In the bandgap switching circuit 300, the standby bandgap voltage reference 304 receives a supply voltage VCC directly, and generates the VBG2 voltage from the supply voltage. The active bandgap voltage reference 302 does not receive the supply voltage VCC directly, but instead receives the supply voltage through a switch 314 that selectively couples the supply voltage to and isolates the supply voltage from the active bandgap voltage reference in response to the CEI# signal. When the CEI# signal is active low, the switch 314 supplies the supply voltage VCC to the active bandgap voltage reference 302 which, in turn, generates the VBG1 voltage from the supply voltage. When the CEI# signal is inactive high, the switch 314 isolates the supply voltage VCC from the active bandgap voltage reference 302 to thereby turn OFF the active bandgap voltage reference.

In operation, the bandgap switching circuit 300 operates in an active mode and a standby mode in response to the CEI# signal being active low and inactive high, respectively. The active and standby modes of the bandgap switching circuit 300 correspond to the active and standby modes of operation of the flash memory containing the bandgap switching circuit. For the following description of the overall operation of the bandgap switching circuit 300, assume the band gap switching circuit 300 is initially operating in the active mode, with the CEI# and SELBG signals being low. In response to the low CEI# signal, the switch 314 applies the supply voltage VCC to the active bandgap voltage reference 302 which, in turn, generates the VBG1 voltage. The low SELBG signal also causes the multiplexer 310 to apply the VBG1 voltage to the charge pump 306 as the VBG voltage. The charge pump 306 thereafter operates as previously described to generate the VX voltage using the applied VBG voltage, and applies the VX voltage to the row drivers 308 which operate as previously described to selectively apply the VX voltage on the word lines WL1-WLN responsive to the decoded row address signals DRA1-DRAN. Note that during the active mode, the standby band gap voltage reference 304 generates the VBG2 voltage although this voltage is not utilized (the multiplexer 310 isolates this voltage). The standby bandgap voltage reference 304 consumes a relatively small amount of power, however, as previously mentioned, and thus does not significantly increase the power consumption of the flash memory during the active mode.

When the CEI# signal goes inactive high, the bandgap switching circuit 300 commences operation in the standby mode. In response to the high CEI# signal, the switch 314 isolates the supply voltage VCC from the active bandgap voltage reference 302, turning the active bandgap voltage reference OFF. Also in response to the CEI# signal going high, the delay circuit 312 drives the SELBG signal high, causing the multiplexer 310 to apply the VBG2 voltage from the standby bandgap voltage reference 304 to the charge pump 306 as the VBG voltage. At this point, the relatively high-power active bandgap voltage reference 302 is turned OFF while the relatively low power standby bandgap voltage reference 304 supplies the VBG voltage to the charge pump 306. In this way, the charge pump 306 utilizes the VBG voltage from the standby bandgap voltage reference 304 in generating the VX voltage during the standby mode of operation. The power consumption of the flash memory containing the bandgap switching circuit 300 is accordingly reduced since only the relatively low power standby bandgap voltage reference 304 operates during the standby mode.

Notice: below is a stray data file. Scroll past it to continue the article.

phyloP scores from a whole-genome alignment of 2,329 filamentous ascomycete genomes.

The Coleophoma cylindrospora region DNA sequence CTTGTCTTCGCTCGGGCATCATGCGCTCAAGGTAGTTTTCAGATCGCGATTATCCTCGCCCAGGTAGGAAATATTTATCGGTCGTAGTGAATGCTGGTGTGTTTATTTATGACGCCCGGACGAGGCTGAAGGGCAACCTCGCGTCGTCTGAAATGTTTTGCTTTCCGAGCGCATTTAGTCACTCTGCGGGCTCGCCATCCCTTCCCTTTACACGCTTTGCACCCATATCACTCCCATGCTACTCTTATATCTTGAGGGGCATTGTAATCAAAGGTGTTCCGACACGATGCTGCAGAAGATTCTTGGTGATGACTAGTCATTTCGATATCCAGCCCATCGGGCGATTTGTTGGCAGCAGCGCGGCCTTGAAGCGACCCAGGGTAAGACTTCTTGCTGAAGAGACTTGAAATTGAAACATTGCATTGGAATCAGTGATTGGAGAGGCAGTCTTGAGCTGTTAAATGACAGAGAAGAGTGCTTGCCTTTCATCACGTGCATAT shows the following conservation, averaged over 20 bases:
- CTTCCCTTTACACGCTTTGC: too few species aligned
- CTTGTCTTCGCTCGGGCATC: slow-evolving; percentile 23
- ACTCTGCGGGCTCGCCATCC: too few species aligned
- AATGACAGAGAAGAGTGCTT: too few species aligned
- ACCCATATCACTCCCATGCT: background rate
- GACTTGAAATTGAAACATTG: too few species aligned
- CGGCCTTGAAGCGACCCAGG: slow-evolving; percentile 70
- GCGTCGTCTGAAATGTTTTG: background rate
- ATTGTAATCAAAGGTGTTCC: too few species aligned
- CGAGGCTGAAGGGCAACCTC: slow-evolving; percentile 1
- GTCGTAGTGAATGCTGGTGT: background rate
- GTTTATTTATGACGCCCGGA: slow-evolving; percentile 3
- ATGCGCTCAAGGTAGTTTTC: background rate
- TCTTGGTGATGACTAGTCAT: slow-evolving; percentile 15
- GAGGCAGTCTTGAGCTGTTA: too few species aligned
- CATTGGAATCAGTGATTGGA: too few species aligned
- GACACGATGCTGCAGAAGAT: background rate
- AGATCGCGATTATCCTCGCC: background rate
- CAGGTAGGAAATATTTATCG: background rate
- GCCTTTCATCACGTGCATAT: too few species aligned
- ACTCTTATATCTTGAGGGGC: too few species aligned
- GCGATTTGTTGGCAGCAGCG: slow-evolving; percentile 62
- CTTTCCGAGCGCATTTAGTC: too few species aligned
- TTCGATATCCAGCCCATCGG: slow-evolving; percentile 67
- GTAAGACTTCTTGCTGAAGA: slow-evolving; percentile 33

When the CEI# signal goes low, the bandgap switching circuit 300 terminates operation in the standby mode and commences operation in the active mode. In response to the low CEI# signal, the switch 314 applies the supply voltage VCC to the active bandgap voltage reference 302 which, in turn, begins charging the VBG1 voltage to its desired value. At this point, although the CEI# signal is active low, the delay circuit 312 continues driving the SELBG signal high and thus the multiplexer 310 continues providing the VBG voltage from the standby bandgap voltage reference 304 to the charge pump 306. Recall, the delay circuit 312 does not drive the SELBG signal low until the delay time TD after the CEI# signal goes low. Thus, while the active bandgap voltage reference 302 is charging the VBG1 voltage to the desired value during the delay time TD, the standby bandgap voltage reference 304 supplies the VBG voltage to the charge pump 306. The charge pump 306 thus continues generating the VX voltage using the VBG voltage from the standby bandgap voltage reference 304, allowing any of the row drivers 308 to activate the corresponding word line WL1-N using the VX voltage of the charge pump. As a result, if a data transfer command such as a read command is applied to the flash memory before expiration of the delay time TD, the selected row driver 308 can activate the corresponding word line WL1-N to access the addressed row of memory cells 100 (FIG. 1). This is true even though the active bandgap voltage reference 302 has not yet charged the VBG1 voltage to the desired value. After expiration of the delay time TD, the delay circuit 312 drives the SELBG signal low causing the multiplexer 310 to apply the VBG voltage from the active bandgap voltage reference 302 to the charge pump 306 which thereafter operates as previously described in generating about VX voltage from the applied VBG voltage. It will be appreciated by those ordinarily skilled in the art that the delay time TD can be equal to or greater than the time for the active bandgap voltage reference 302 to charge to the VBG1 voltage. However, as will be further appreciated, the particular length of the delay time TD can be modified without departing from the scope of the present invention.